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International Monetary Fund. European Dept.

and investment spending . A log-linear form of a standard firm investment model, as in ( Budina et al., 2015 ; Kalemli-Özcan et al., 2015, Damijan, 2014 ), is applied to annual observations on a sample of firms from each country. In addition, potential differences in investment rates related to firm size are also modeled, by running separate regressions with sub-samples based on firm size (large, medium, and small and micro). The econometric approach has the following specification: d l n ( I i , t ) = α

Ms. Catherine A Pattillo
Panel data on Ghanaian manufacturing firms are used to test predictions from models of irreversible investment under uncertainty. Information on the entrepreneur’s subjective probability distribution over future demand for the firm’s products is used to construct the expected variance of demand, which is used as a measure of uncertainty. Empirical results support the prediction that firms wait to invest until the marginal revenue product of capital reaches a firm-specific hurdle level. Moreover, higher uncertainty raises the hurdle level that triggers investment, and uncertainty has a negative effect on investment levels that is greater for firms with more irreversible investment.
Mr. Arne L Bigsten
This paper examines dynamic patterns of investment in Cameroon, Ghana, Kenya, Zambia and Zimbabwe, assessing the consistency of those patterns with different adjustment cost structures. Using survey data on manufactured firms, we document the importance of zero investment episodes and lumpy investment. The proportion of firms experiencing large investment spikes is significant in explaining aggregate manufacturing investment. Taken together, evidence from descriptive statistics, average investment regressions modeling the response to capital imbalance, and transition data analysis indicate that irreversibility is an important factor considered by firms when making investment plans. The picture is not unanimous however, and some explanations for the mixed results are proposed.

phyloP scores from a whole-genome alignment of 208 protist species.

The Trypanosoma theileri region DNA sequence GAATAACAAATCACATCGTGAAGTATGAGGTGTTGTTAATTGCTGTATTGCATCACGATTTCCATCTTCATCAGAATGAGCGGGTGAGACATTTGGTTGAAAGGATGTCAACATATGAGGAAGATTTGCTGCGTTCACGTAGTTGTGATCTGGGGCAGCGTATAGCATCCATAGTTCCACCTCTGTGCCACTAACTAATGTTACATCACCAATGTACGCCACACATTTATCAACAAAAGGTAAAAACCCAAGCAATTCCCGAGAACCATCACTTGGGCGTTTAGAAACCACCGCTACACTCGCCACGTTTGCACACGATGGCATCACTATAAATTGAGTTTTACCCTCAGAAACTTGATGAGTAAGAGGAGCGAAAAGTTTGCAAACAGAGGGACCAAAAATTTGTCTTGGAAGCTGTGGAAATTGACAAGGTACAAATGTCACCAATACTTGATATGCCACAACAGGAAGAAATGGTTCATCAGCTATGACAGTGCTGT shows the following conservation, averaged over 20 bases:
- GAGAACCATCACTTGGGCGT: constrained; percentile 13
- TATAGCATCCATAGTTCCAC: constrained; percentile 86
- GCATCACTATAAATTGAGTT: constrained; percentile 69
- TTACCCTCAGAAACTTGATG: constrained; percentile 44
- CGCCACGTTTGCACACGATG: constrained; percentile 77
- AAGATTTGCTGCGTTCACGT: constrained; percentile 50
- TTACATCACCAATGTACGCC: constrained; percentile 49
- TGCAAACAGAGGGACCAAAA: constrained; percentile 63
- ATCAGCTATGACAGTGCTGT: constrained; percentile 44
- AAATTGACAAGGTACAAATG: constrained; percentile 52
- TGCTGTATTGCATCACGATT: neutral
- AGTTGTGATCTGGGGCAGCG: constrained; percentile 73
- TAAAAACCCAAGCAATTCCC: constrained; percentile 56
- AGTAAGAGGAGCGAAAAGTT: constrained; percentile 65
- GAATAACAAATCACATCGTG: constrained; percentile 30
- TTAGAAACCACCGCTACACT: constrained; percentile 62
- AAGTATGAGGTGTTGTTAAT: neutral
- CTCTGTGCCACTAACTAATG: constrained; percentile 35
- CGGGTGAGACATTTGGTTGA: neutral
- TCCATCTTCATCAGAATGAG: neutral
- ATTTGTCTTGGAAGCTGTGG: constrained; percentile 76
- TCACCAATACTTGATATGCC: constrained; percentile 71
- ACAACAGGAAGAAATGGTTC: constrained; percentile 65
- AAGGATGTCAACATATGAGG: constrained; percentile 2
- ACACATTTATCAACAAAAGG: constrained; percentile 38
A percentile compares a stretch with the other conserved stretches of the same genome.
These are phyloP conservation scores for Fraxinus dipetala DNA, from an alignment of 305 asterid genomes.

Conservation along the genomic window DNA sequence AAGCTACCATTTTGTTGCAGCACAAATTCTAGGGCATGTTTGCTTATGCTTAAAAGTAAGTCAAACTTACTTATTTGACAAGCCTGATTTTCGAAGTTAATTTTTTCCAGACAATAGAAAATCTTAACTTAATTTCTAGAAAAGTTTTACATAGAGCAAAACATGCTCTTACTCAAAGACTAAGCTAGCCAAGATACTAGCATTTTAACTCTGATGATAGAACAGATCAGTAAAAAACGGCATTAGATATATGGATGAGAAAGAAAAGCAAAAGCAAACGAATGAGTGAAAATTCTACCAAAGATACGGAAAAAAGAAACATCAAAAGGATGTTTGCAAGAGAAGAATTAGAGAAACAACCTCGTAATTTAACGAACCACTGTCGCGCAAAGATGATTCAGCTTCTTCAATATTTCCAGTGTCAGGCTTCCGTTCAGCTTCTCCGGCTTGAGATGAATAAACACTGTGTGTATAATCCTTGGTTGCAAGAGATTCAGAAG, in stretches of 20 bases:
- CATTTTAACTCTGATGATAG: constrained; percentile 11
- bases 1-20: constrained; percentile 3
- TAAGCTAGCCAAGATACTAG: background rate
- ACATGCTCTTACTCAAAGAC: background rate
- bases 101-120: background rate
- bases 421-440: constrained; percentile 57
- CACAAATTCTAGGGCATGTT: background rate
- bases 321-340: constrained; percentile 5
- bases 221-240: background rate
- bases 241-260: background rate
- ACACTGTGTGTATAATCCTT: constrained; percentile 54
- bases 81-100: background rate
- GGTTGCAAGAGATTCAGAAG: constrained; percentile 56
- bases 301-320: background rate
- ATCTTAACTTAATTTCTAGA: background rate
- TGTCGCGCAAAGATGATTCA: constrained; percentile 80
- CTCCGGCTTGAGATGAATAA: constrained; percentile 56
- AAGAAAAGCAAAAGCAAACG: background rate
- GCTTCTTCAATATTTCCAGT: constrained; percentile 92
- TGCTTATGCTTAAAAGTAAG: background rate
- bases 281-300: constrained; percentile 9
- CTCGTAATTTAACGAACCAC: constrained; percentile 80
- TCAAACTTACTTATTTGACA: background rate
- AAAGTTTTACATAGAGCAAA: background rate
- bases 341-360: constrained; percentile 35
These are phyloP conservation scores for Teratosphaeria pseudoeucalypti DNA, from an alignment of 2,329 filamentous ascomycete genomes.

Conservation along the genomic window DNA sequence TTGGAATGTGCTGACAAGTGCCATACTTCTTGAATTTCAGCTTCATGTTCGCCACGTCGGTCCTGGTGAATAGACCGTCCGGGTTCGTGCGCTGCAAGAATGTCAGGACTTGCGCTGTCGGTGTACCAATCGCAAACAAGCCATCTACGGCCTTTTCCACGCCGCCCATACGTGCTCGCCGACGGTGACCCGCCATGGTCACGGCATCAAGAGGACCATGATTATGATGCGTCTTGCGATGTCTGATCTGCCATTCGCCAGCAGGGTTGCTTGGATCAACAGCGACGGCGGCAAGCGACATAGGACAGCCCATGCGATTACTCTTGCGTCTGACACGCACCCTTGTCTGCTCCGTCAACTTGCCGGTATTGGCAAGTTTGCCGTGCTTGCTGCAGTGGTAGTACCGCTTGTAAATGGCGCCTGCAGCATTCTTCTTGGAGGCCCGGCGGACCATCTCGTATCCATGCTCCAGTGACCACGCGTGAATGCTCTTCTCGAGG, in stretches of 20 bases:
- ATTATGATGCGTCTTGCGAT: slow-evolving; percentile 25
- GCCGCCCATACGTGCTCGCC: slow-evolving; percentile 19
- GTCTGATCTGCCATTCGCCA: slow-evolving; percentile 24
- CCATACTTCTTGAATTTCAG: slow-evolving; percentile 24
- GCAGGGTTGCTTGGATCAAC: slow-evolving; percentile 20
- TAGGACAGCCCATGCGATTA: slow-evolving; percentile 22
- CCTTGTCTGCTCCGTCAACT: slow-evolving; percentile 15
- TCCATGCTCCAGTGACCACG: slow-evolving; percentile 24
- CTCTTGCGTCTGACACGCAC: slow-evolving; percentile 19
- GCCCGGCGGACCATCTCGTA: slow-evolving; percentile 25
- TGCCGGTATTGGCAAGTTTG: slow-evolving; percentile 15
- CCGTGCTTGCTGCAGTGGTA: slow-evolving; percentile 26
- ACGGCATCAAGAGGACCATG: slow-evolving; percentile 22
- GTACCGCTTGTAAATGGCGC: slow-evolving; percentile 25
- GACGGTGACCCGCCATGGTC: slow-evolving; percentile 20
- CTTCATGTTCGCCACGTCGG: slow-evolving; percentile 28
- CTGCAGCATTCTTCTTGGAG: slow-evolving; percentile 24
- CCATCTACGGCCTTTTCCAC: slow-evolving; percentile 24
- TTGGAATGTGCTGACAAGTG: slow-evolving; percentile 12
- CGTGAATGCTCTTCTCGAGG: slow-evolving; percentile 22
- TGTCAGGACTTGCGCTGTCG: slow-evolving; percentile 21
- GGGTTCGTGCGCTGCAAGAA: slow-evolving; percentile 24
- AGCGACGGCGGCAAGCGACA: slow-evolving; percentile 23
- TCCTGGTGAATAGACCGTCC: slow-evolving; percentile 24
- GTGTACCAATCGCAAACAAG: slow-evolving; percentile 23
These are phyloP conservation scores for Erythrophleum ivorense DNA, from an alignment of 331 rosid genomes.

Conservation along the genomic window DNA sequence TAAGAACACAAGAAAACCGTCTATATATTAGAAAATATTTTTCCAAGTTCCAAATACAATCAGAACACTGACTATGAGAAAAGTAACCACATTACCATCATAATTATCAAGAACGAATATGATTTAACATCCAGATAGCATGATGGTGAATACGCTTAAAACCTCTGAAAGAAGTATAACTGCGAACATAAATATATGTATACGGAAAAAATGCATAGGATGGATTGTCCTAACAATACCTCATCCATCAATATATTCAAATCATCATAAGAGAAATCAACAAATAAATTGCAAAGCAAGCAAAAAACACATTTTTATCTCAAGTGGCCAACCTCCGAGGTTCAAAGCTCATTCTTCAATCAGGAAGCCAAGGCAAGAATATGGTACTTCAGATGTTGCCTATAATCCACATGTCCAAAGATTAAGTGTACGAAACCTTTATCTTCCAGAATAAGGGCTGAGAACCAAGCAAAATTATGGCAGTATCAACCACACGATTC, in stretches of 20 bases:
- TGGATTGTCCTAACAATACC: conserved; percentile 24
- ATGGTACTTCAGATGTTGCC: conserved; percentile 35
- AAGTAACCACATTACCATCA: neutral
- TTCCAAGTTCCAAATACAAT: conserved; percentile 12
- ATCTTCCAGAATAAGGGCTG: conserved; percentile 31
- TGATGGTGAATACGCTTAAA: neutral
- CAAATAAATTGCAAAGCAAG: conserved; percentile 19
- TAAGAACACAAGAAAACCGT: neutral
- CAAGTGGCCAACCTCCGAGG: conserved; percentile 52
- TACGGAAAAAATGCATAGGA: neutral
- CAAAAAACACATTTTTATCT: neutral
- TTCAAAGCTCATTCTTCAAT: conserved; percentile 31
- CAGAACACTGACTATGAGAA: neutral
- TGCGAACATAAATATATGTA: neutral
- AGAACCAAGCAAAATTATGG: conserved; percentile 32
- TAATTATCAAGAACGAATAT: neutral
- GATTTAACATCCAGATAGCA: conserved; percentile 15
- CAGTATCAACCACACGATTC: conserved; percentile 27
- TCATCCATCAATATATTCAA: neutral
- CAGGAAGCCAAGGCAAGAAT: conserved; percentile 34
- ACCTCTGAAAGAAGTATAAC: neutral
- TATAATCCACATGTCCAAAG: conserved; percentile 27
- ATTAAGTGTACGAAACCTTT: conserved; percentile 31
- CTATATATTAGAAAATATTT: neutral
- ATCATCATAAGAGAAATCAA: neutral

International Monetary Fund. European Dept.

. Using firm-level panel data on listed non-financial firms, investment models are estimated (Appendix I). 4 Main regression results ( Appendix Table 1 Model 1) 10. Demand for investment is considered to be positively associated with sales levels and profitability and negatively with the cost of capital . A firm’s specific demand is captured by its Sales Gap (defined as a firm’s de-trended sales). The coefficient on this variable is positive and statistically significant, validating the narrative of recent investment developments: in the aftermath of the

Ms. Catherine A Pattillo

uncertainty on investment, the most appropriate model to consider would include parameterization of the degree of reversibility. However, since the data set does not include adequate information on sale of capital, it would not be possible to test the predictions of a partial reversibility model along the lines of Abel and Eberly (1996) . Therefore, to fix ideas, we will consider a model where investment is completely irreversible. Appendix 1 presents a firm investment model, drawing on Bertola (1988) . The key features are: (1) investment is irreversible; i.e. gross

Mr. Arne L Bigsten

component. Although they have not been specifically applied to a firm investment model, a standard two-sided (S, s) model would imply that most of the time, the firm allows its marginal product of capital (MPK) to fluctuate in response to exogenous shocks and does not invest. Only when the MPK reaches a trigger would the firm invest in a “lump” in order to bring the MPK to a certain return point. It is clear that the three adjustment cost structures we have discussed—symmetric quadratic, structures with a kink at zero, and increasing returns in the adjustment cost

International Monetary Fund. European Dept.
This Selected Issues paper focuses on the housing and business cycles in the United Kingdom. The UK housing cycle is highly volatile as a result of tight housing supply constraints and fluctuations in credit conditions. Housing supply-side constraints can be alleviated through changes to the planning system and tax reforms. The new National Planning Policy Framework introduced by the government is creating the incentives for local councils to increase available land for construction. There are early signs that this change in the planning system is contributing to the recovery in housing construction. Targeted macroprudential policies could address financial stability risks stemming from the housing market. Although mortgage credit as a share of gross domestic product has been declining in the current housing recovery, there are signs that there is a build-up of financial risks: loan-to-income ratios are increasing in London and among first time buyers.
International Monetary Fund. European Dept.
This paper focuses on the following key issues of the Slovenian economy: export competitiveness, corporate financial health and investment, European Central Bank (ECB) quantitative easing, and financial sector development issues and prospects. Slovenia’s exports have been the main contributor to GDP growth in recent years. In particular, by 2015 exports of goods and services had increased by 20 percentage points of GDP compared to their postcrisis low in 2009. Preceding the global economic slump in 2008, bank credit in Slovenia fueled corporate investment. The past few years have witnessed substantial monetary easing by the ECB. With inflation running well below target, the ECB has been pursuing unconventional monetary policy-easing actions.